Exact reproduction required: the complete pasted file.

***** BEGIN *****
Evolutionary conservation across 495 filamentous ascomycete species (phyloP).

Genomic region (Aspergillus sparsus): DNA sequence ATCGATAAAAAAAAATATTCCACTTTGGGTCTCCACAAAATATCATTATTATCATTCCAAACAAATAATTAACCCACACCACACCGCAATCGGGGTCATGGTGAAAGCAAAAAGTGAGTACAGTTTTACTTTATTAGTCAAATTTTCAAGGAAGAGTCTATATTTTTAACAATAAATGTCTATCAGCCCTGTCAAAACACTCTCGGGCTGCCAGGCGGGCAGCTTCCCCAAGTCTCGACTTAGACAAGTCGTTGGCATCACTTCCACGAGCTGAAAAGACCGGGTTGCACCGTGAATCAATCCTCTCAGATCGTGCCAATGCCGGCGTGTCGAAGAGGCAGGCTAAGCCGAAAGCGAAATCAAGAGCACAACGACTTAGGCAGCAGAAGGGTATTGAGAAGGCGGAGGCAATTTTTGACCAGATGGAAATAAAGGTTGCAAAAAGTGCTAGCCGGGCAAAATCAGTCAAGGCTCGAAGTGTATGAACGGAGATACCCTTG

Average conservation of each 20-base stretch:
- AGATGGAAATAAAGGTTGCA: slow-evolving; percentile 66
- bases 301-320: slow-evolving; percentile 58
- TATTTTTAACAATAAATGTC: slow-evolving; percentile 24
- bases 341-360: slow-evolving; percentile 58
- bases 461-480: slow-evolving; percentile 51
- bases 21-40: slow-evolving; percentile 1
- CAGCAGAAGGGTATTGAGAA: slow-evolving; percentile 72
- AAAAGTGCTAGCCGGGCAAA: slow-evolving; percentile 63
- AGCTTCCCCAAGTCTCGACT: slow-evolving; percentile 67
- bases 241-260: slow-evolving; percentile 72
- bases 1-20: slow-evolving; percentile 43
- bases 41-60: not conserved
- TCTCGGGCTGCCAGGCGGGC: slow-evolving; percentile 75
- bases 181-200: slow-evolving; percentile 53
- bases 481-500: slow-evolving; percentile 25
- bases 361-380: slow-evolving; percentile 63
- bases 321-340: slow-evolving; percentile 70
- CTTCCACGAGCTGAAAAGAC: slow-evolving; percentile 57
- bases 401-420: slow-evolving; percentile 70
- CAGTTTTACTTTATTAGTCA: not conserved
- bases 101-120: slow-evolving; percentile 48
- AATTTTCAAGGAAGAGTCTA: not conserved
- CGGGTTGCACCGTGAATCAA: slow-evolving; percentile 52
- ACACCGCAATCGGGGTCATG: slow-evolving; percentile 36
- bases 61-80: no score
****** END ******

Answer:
Evolutionary conservation across 495 filamentous ascomycete species (phyloP).

Genomic region (Aspergillus sparsus): DNA sequence ATCGATAAAAAAAAATATTCCACTTTGGGTCTCCACAAAATATCATTATTATCATTCCAAACAAATAATTAACCCACACCACACCGCAATCGGGGTCATGGTGAAAGCAAAAAGTGAGTACAGTTTTACTTTATTAGTCAAATTTTCAAGGAAGAGTCTATATTTTTAACAATAAATGTCTATCAGCCCTGTCAAAACACTCTCGGGCTGCCAGGCGGGCAGCTTCCCCAAGTCTCGACTTAGACAAGTCGTTGGCATCACTTCCACGAGCTGAAAAGACCGGGTTGCACCGTGAATCAATCCTCTCAGATCGTGCCAATGCCGGCGTGTCGAAGAGGCAGGCTAAGCCGAAAGCGAAATCAAGAGCACAACGACTTAGGCAGCAGAAGGGTATTGAGAAGGCGGAGGCAATTTTTGACCAGATGGAAATAAAGGTTGCAAAAAGTGCTAGCCGGGCAAAATCAGTCAAGGCTCGAAGTGTATGAACGGAGATACCCTTG

Average conservation of each 20-base stretch:
- AGATGGAAATAAAGGTTGCA: slow-evolving; percentile 66
- bases 301-320: slow-evolving; percentile 58
- TATTTTTAACAATAAATGTC: slow-evolving; percentile 24
- bases 341-360: slow-evolving; percentile 58
- bases 461-480: slow-evolving; percentile 51
- bases 21-40: slow-evolving; percentile 1
- CAGCAGAAGGGTATTGAGAA: slow-evolving; percentile 72
- AAAAGTGCTAGCCGGGCAAA: slow-evolving; percentile 63
- AGCTTCCCCAAGTCTCGACT: slow-evolving; percentile 67
- bases 241-260: slow-evolving; percentile 72
- bases 1-20: slow-evolving; percentile 43
- bases 41-60: not conserved
- TCTCGGGCTGCCAGGCGGGC: slow-evolving; percentile 75
- bases 181-200: slow-evolving; percentile 53
- bases 481-500: slow-evolving; percentile 25
- bases 361-380: slow-evolving; percentile 63
- bases 321-340: slow-evolving; percentile 70
- CTTCCACGAGCTGAAAAGAC: slow-evolving; percentile 57
- bases 401-420: slow-evolving; percentile 70
- CAGTTTTACTTTATTAGTCA: not conserved
- bases 101-120: slow-evolving; percentile 48
- AATTTTCAAGGAAGAGTCTA: not conserved
- CGGGTTGCACCGTGAATCAA: slow-evolving; percentile 52
- ACACCGCAATCGGGGTCATG: slow-evolving; percentile 36
- bases 61-80: no score